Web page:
Before I get into this comic, I have a minor complaint and an accompanying story that’s slightly embarrassing. It’s kind of annoying that in the same month, Superman Rebirth 1 and Superman 1 released. Why not just call it Superman 1 and put the Rebirth name on the cover, or maybe use a 0 issue instead? This morning, I accidentally picked up Superman Rebirth 1 and Batman Rebirth 1 instead of this week’s releases, even though I already own them. Thankfully my shop let me trade them straight up for this week’s issues, because the staff there is awesome. Still. I do like DC’s $3 comic prices so I won’t get too hot and bothered about it. Anyway, I’m reviewing Superman 1 over Batman 1 because I have more to say about this one, and I also reviewed Action Comics last week, so it’s a good comparison.
Superman 1 entirely takes place on Clark and Lois’s new farm, mostly from the eyes of their son, Jon. It’s a great look into his struggles to not only hide his powers, but learning to control them. It’s a great way to set up their family dynamic and their son’s mindset, with a touch of Superman’s parenting style. The first half of this comic feels optimistic and fun, but after an accident with Jon’s heat vision, the comic takes a dramatic turn that’s very effective. This comic also introduces one of their new neighbors – a girl about Jon’s age, and one who happened to witness Jon’s accident. The ending is a bit mysterious and probably scary from Jon’s eyes, but it’ll probably go in an interesting direction. With so much drama going on there isn’t much room for superhero action, but that’s just fine for this issue.
I’m not sure who to credit for art in this issue. Peter J. Tomasi and Patrick Gleason are credited as the storytellers. Whoever handled the art did a good job though. The opening page of Clark looking at New 52 Superman’s grave gives a great, somber atmosphere with the faded trees in the background, the shadows and Clark’s silhouette. After that there’s a great montage that tells the story of Superman’s life, from his infancy on Krypton to his childhood on Earth and his superheroing in various ways. Facial expressions do a great job to convey characters’ feelings, whether it’s Jon’s stunned, sad look after his accident, the awkward look his neighbor gives him when they meet up close or the looks of joy in Clark’s montage. The colouring by John Kalisz is great too. Everything is bright and colourful during the day and evening, while the night scenes are darker yet still easy to see.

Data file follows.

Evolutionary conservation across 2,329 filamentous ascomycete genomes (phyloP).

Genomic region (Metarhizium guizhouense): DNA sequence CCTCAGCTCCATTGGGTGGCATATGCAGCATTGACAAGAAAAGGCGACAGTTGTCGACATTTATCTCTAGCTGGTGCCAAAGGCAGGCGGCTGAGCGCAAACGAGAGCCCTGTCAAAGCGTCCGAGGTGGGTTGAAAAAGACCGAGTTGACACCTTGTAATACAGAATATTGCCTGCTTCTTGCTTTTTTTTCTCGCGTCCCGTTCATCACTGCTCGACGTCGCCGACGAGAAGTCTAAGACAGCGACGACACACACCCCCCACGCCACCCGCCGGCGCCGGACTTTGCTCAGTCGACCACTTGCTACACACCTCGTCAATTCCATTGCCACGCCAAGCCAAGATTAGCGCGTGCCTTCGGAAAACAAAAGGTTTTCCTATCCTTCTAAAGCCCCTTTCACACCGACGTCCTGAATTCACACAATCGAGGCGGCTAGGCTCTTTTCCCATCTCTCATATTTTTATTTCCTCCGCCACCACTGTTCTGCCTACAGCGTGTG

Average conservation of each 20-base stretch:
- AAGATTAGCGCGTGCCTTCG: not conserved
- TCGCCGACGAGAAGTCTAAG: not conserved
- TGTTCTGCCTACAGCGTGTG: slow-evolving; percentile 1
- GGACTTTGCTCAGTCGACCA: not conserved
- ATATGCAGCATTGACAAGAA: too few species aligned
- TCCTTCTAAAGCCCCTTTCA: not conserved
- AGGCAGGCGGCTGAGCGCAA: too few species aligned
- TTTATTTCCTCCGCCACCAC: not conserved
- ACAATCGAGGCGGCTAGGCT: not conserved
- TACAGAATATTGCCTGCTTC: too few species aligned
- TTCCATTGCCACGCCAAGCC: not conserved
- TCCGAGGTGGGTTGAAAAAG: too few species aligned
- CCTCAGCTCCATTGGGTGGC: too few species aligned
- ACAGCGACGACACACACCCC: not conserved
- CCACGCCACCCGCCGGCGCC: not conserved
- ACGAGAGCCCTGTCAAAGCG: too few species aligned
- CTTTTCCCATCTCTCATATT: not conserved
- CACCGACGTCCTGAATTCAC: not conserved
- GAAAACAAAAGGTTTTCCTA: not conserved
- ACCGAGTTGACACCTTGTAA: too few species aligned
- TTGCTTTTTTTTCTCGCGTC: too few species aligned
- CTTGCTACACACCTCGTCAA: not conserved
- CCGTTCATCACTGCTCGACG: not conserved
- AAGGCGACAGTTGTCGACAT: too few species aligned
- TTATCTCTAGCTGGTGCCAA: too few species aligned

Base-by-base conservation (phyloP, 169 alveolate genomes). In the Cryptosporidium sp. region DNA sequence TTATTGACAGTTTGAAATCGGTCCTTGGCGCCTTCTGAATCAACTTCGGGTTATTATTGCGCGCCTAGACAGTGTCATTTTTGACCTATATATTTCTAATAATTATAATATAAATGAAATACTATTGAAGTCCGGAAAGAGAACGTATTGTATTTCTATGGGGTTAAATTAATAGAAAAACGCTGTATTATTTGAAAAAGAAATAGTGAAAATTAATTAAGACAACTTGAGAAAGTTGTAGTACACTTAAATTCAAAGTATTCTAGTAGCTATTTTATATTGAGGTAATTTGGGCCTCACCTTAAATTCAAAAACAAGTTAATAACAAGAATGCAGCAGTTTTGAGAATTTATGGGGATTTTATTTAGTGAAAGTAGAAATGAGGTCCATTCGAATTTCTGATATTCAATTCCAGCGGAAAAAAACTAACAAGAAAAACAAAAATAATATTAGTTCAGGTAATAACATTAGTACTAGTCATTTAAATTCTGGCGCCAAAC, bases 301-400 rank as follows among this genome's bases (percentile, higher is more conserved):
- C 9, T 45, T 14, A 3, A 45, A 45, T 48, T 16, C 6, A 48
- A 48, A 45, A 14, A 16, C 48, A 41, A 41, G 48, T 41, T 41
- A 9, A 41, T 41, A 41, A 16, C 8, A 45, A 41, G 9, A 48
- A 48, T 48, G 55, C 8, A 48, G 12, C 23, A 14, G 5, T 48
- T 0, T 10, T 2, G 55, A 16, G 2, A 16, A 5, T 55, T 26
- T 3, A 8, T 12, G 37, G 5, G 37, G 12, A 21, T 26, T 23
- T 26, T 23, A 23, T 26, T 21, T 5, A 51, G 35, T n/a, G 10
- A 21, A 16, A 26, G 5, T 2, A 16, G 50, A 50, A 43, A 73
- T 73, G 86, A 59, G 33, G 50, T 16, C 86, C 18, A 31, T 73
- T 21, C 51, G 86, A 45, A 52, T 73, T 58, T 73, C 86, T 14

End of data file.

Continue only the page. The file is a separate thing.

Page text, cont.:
This is a great start to the new Superman series, enough so that I’ll most likely drop Action Comics and just stick with this. The character focus in the writing is fantastic, and the art helps emphasize the drama in several ways. It feels like this series will be something special, unlike Action Comics, which has a decent idea but the execution just felt bland with the first issue. Of the two Superman titles I’ve read so far, this is the one I’d recommend.
And because I don’t have the energy to write a full review for Batman 1 as well, I’ll just say that it’s really good. Maybe not quite on Scott Snyder’s level yet, but Tom King’s run should be just fine.